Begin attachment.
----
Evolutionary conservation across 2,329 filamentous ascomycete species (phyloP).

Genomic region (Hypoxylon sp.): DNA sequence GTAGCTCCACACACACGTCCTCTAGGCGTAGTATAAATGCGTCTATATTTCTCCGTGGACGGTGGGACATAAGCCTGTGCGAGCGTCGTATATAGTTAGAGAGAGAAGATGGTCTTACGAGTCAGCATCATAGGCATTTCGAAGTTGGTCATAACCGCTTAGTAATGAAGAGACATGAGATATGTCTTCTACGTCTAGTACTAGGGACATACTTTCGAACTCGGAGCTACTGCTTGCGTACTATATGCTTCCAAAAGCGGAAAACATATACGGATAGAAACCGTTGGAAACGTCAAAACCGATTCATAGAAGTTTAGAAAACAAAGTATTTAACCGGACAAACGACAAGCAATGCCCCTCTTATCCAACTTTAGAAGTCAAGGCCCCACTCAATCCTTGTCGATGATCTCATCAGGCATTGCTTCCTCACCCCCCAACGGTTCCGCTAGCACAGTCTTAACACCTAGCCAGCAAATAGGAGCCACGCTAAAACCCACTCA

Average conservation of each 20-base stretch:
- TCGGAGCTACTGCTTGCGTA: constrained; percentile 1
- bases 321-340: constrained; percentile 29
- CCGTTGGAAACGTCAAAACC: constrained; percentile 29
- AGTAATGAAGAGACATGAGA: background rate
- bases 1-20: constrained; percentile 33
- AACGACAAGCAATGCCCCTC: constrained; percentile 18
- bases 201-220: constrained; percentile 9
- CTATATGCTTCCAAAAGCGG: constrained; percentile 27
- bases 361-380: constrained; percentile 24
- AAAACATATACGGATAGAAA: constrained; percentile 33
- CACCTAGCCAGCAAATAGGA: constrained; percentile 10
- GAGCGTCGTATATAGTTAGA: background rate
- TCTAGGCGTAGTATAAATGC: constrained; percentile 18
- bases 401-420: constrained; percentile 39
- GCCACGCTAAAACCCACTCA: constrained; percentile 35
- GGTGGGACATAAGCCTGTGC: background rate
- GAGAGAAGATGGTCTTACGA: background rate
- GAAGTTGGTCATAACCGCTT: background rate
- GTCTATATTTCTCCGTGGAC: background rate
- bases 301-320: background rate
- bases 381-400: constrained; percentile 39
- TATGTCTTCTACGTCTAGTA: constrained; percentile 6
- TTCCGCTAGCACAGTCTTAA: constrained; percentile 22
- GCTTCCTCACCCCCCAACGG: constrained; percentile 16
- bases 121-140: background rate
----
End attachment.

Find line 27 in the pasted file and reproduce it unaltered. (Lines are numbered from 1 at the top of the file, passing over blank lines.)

- GCTTCCTCACCCCCCAACGG: constrained; percentile 16